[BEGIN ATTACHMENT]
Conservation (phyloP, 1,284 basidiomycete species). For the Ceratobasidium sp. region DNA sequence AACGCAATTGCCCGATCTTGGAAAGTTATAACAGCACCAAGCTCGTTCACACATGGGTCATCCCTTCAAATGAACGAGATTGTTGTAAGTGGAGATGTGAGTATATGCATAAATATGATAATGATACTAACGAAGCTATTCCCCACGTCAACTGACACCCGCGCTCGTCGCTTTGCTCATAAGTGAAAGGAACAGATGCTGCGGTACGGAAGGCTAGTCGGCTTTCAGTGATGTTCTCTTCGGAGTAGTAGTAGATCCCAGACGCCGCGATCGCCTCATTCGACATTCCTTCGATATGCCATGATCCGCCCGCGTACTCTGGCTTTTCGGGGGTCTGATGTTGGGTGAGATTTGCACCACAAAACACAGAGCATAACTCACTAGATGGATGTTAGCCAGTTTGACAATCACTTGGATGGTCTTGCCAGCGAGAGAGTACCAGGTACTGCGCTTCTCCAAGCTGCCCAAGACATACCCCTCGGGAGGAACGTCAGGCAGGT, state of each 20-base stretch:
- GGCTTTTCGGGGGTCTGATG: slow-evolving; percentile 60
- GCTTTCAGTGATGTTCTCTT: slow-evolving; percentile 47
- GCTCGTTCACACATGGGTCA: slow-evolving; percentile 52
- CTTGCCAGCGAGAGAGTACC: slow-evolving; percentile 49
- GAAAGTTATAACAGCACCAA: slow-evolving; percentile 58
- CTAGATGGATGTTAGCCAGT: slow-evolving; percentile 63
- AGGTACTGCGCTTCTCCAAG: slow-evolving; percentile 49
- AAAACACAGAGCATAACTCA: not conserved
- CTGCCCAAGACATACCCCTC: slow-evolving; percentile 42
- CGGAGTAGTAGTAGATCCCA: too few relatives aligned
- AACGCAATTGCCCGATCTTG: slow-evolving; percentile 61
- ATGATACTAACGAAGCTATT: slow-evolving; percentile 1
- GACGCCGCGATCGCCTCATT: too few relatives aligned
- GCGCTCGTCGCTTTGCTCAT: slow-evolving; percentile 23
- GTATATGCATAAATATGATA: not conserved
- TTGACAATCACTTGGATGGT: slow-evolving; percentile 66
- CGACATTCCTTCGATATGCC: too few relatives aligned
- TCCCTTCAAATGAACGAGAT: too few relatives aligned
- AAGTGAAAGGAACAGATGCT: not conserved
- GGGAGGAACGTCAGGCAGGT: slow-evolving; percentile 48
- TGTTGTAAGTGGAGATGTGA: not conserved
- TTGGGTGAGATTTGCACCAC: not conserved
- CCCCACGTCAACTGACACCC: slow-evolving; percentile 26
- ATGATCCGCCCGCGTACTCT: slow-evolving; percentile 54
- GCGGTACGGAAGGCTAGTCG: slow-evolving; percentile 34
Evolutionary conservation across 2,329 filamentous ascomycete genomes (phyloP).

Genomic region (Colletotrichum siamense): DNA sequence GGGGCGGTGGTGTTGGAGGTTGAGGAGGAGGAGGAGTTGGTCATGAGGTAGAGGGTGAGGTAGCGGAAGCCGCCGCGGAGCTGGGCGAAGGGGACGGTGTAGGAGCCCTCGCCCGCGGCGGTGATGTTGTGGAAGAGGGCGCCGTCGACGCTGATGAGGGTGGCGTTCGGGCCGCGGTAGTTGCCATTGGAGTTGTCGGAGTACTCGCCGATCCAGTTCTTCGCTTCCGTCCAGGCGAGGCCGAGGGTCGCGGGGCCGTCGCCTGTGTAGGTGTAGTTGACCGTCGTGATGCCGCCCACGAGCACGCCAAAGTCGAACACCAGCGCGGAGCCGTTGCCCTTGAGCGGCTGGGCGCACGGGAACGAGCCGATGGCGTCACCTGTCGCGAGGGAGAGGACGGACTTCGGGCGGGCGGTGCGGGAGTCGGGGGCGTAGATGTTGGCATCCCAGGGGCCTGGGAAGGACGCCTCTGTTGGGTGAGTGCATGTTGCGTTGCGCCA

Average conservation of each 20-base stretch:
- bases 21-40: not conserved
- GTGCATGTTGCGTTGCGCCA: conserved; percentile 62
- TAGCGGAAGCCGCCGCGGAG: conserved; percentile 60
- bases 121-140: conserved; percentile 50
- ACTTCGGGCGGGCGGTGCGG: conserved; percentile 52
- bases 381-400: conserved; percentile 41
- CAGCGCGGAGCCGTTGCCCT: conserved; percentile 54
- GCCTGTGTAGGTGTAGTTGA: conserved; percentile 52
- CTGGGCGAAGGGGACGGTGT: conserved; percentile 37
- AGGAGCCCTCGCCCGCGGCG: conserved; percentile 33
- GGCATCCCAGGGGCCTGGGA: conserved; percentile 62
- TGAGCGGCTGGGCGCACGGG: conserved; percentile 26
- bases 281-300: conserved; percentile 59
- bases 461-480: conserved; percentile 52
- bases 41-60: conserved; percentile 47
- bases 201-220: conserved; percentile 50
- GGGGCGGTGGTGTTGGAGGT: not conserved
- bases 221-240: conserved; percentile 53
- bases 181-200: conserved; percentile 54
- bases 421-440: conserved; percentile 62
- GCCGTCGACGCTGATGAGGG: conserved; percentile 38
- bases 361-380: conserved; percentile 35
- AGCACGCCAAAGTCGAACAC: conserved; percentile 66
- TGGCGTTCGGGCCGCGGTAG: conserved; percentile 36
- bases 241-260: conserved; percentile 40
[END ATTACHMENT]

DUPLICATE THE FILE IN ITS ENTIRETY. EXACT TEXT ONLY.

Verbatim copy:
Conservation (phyloP, 1,284 basidiomycete species). For the Ceratobasidium sp. region DNA sequence AACGCAATTGCCCGATCTTGGAAAGTTATAACAGCACCAAGCTCGTTCACACATGGGTCATCCCTTCAAATGAACGAGATTGTTGTAAGTGGAGATGTGAGTATATGCATAAATATGATAATGATACTAACGAAGCTATTCCCCACGTCAACTGACACCCGCGCTCGTCGCTTTGCTCATAAGTGAAAGGAACAGATGCTGCGGTACGGAAGGCTAGTCGGCTTTCAGTGATGTTCTCTTCGGAGTAGTAGTAGATCCCAGACGCCGCGATCGCCTCATTCGACATTCCTTCGATATGCCATGATCCGCCCGCGTACTCTGGCTTTTCGGGGGTCTGATGTTGGGTGAGATTTGCACCACAAAACACAGAGCATAACTCACTAGATGGATGTTAGCCAGTTTGACAATCACTTGGATGGTCTTGCCAGCGAGAGAGTACCAGGTACTGCGCTTCTCCAAGCTGCCCAAGACATACCCCTCGGGAGGAACGTCAGGCAGGT, state of each 20-base stretch:
- GGCTTTTCGGGGGTCTGATG: slow-evolving; percentile 60
- GCTTTCAGTGATGTTCTCTT: slow-evolving; percentile 47
- GCTCGTTCACACATGGGTCA: slow-evolving; percentile 52
- CTTGCCAGCGAGAGAGTACC: slow-evolving; percentile 49
- GAAAGTTATAACAGCACCAA: slow-evolving; percentile 58
- CTAGATGGATGTTAGCCAGT: slow-evolving; percentile 63
- AGGTACTGCGCTTCTCCAAG: slow-evolving; percentile 49
- AAAACACAGAGCATAACTCA: not conserved
- CTGCCCAAGACATACCCCTC: slow-evolving; percentile 42
- CGGAGTAGTAGTAGATCCCA: too few relatives aligned
- AACGCAATTGCCCGATCTTG: slow-evolving; percentile 61
- ATGATACTAACGAAGCTATT: slow-evolving; percentile 1
- GACGCCGCGATCGCCTCATT: too few relatives aligned
- GCGCTCGTCGCTTTGCTCAT: slow-evolving; percentile 23
- GTATATGCATAAATATGATA: not conserved
- TTGACAATCACTTGGATGGT: slow-evolving; percentile 66
- CGACATTCCTTCGATATGCC: too few relatives aligned
- TCCCTTCAAATGAACGAGAT: too few relatives aligned
- AAGTGAAAGGAACAGATGCT: not conserved
- GGGAGGAACGTCAGGCAGGT: slow-evolving; percentile 48
- TGTTGTAAGTGGAGATGTGA: not conserved
- TTGGGTGAGATTTGCACCAC: not conserved
- CCCCACGTCAACTGACACCC: slow-evolving; percentile 26
- ATGATCCGCCCGCGTACTCT: slow-evolving; percentile 54
- GCGGTACGGAAGGCTAGTCG: slow-evolving; percentile 34
Evolutionary conservation across 2,329 filamentous ascomycete genomes (phyloP).

Genomic region (Colletotrichum siamense): DNA sequence GGGGCGGTGGTGTTGGAGGTTGAGGAGGAGGAGGAGTTGGTCATGAGGTAGAGGGTGAGGTAGCGGAAGCCGCCGCGGAGCTGGGCGAAGGGGACGGTGTAGGAGCCCTCGCCCGCGGCGGTGATGTTGTGGAAGAGGGCGCCGTCGACGCTGATGAGGGTGGCGTTCGGGCCGCGGTAGTTGCCATTGGAGTTGTCGGAGTACTCGCCGATCCAGTTCTTCGCTTCCGTCCAGGCGAGGCCGAGGGTCGCGGGGCCGTCGCCTGTGTAGGTGTAGTTGACCGTCGTGATGCCGCCCACGAGCACGCCAAAGTCGAACACCAGCGCGGAGCCGTTGCCCTTGAGCGGCTGGGCGCACGGGAACGAGCCGATGGCGTCACCTGTCGCGAGGGAGAGGACGGACTTCGGGCGGGCGGTGCGGGAGTCGGGGGCGTAGATGTTGGCATCCCAGGGGCCTGGGAAGGACGCCTCTGTTGGGTGAGTGCATGTTGCGTTGCGCCA

Average conservation of each 20-base stretch:
- bases 21-40: not conserved
- GTGCATGTTGCGTTGCGCCA: conserved; percentile 62
- TAGCGGAAGCCGCCGCGGAG: conserved; percentile 60
- bases 121-140: conserved; percentile 50
- ACTTCGGGCGGGCGGTGCGG: conserved; percentile 52
- bases 381-400: conserved; percentile 41
- CAGCGCGGAGCCGTTGCCCT: conserved; percentile 54
- GCCTGTGTAGGTGTAGTTGA: conserved; percentile 52
- CTGGGCGAAGGGGACGGTGT: conserved; percentile 37
- AGGAGCCCTCGCCCGCGGCG: conserved; percentile 33
- GGCATCCCAGGGGCCTGGGA: conserved; percentile 62
- TGAGCGGCTGGGCGCACGGG: conserved; percentile 26
- bases 281-300: conserved; percentile 59
- bases 461-480: conserved; percentile 52
- bases 41-60: conserved; percentile 47
- bases 201-220: conserved; percentile 50
- GGGGCGGTGGTGTTGGAGGT: not conserved
- bases 221-240: conserved; percentile 53
- bases 181-200: conserved; percentile 54
- bases 421-440: conserved; percentile 62
- GCCGTCGACGCTGATGAGGG: conserved; percentile 38
- bases 361-380: conserved; percentile 35
- AGCACGCCAAAGTCGAACAC: conserved; percentile 66
- TGGCGTTCGGGCCGCGGTAG: conserved; percentile 36
- bases 241-260: conserved; percentile 40